#TakeTheReign: City of Charlotte building citizen connections via social media

Earlier this year, the City of Charlotte’s Communications & Marketing (CC&M) department developed a creative social media campaign to engage the city’s digital following and better understand the topics that are important to Charlotte residents.

As the spotlight on community engagement continues to increase, there is often a simple factor that can be easily overlooked…asking the community what they want to know and how they want to be engaged.

The Campaign

Charlotte is proudly known as the Queen City so it was fitting that the campaign be called The Queen’s 2017 with #TakeTheReign serving as the call-to-action. The CC&M team recognized that 2017 was an important year for the Queen City and that the community needed to have a hand in telling her story.

With an active presence of over 140,000 Twitter followers and nearly 9,800 followers on Facebook, the city knew it had an audience that could be tapped into in a different way. While the main goal was to encourage these followers to stay connected to local government and their communities, the feedback received would also help shape how the city’s story is shared.

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Engaged neighborhoods can attract business – A Richmond, VA Success

In the summer of 2014, San Diego-based Stone Brewing Company sought to find a site to open an east coast production and distribution facility. Stone targeted a few cities in Virginia, Richmond being one, as possible locations.

The City of Richmond Economic Development Office, city officials, local politicians and many others worked to lure Stone Brewing to one of the two Richmond locations in which the company had shown an interest.

But it was neighborhood residents who caught the attention of Stone’s team, and who ultimately impacted the company’s decision.

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Assessing Free Online Civic Engagement Tools – Three Examples

While the need for community engagement remains constant, we have more tools than ever with which to promote it. There are many free applications available to educational institutions, local governments, and non-profits that your stakeholders are using right now. The good news is that participants check these sources regularly; even holidays, nights, and weekends are fair game.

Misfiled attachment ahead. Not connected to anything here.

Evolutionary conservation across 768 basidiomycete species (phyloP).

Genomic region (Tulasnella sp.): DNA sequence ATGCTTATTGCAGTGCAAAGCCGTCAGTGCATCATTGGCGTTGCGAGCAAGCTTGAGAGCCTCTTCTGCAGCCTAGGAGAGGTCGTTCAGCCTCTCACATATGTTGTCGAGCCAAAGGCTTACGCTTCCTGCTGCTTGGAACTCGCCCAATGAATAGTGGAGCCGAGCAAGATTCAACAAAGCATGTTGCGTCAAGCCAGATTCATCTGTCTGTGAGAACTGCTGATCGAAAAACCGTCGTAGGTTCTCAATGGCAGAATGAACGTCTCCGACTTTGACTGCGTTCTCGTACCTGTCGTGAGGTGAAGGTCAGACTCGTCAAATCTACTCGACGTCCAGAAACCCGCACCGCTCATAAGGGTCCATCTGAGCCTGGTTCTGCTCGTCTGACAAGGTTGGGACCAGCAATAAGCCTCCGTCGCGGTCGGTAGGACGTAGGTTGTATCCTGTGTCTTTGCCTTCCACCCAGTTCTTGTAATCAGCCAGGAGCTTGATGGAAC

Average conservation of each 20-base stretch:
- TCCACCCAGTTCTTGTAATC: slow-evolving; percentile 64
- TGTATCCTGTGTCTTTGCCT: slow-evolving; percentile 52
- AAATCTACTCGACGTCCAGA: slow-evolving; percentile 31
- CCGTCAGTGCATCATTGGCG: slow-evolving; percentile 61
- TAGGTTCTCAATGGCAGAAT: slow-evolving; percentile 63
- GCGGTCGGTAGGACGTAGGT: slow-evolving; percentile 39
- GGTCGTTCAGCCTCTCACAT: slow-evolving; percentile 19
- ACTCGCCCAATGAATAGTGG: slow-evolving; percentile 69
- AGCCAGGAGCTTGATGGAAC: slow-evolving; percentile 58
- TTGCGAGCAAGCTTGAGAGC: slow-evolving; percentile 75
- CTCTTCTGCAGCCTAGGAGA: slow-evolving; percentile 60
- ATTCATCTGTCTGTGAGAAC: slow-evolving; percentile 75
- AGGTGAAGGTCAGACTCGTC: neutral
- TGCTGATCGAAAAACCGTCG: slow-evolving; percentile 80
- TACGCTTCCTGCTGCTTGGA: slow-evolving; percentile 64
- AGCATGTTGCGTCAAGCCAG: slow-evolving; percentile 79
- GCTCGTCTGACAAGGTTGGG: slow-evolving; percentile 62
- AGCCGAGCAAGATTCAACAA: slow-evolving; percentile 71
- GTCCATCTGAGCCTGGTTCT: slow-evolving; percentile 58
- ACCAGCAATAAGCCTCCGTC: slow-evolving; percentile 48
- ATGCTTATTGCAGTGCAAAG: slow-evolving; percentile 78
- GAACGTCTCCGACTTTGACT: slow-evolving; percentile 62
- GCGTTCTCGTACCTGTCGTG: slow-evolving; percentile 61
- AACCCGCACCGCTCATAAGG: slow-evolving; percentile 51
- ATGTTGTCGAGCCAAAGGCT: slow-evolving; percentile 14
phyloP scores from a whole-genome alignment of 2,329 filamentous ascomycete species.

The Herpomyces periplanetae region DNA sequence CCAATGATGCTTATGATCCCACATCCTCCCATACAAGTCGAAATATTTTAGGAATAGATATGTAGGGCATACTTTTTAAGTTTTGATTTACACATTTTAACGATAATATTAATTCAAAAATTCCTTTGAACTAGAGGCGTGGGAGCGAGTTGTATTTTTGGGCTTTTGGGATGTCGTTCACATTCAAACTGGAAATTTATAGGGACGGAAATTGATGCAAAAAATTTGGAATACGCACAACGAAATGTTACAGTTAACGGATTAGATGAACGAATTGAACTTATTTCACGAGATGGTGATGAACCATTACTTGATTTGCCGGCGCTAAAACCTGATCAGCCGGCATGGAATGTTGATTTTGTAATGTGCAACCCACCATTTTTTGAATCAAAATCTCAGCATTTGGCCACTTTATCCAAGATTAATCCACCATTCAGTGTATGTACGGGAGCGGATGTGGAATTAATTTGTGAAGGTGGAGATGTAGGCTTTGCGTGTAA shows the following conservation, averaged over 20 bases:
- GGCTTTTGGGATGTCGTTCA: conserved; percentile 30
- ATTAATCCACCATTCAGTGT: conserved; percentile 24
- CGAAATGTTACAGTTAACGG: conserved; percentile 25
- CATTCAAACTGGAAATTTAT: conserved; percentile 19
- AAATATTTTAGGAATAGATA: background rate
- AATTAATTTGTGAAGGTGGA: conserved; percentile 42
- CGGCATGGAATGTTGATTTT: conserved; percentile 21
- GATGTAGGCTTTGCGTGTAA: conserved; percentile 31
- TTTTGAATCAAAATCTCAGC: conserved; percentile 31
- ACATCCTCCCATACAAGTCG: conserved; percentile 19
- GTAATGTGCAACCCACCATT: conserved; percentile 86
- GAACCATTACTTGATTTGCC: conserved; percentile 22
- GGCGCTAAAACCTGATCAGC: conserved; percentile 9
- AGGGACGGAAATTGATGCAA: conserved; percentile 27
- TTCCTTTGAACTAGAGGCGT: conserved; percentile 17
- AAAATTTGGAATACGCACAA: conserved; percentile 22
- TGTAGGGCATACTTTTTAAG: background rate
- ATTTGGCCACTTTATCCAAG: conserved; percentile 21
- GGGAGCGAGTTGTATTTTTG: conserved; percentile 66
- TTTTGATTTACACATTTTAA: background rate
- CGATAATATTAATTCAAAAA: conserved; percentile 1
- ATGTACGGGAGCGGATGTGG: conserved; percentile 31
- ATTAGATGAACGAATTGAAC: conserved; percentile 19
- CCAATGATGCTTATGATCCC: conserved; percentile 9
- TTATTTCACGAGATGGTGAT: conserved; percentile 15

There are plenty of proprietary online engagement tools if your budget allows, but this post focuses specifically on those you can use today at no cost.

Nextdoor

A website that is gaining traction for hyperlocal activities is Nextdoor. Users can access it through the company’s website, Nextdoor.com, and through its app which is available at no cost to Apple and Android subscribers.

Nextdoor is unique in that it focuses on individual neighborhoods. I’ve seen people use it for everything from reporting suspicious activity to making neighbors aware of a well-known person’s death. The site also sends a notification to users any time one of their neighbors creates an account. They can “welcome” the person virtually to the discussion. Continue Reading

Filling the empty rooms

Covering town and county board meetings for the local newspaper might be one of the most boring jobs in the world. Convinced I could be the next Seymour Hersh, I took a job as a reporter when I was 23, in the county of less than 35,000 people where I was born. It took exactly one school board meeting, two town meetings and one county meeting to utterly disabuse me of that idea. Continue Reading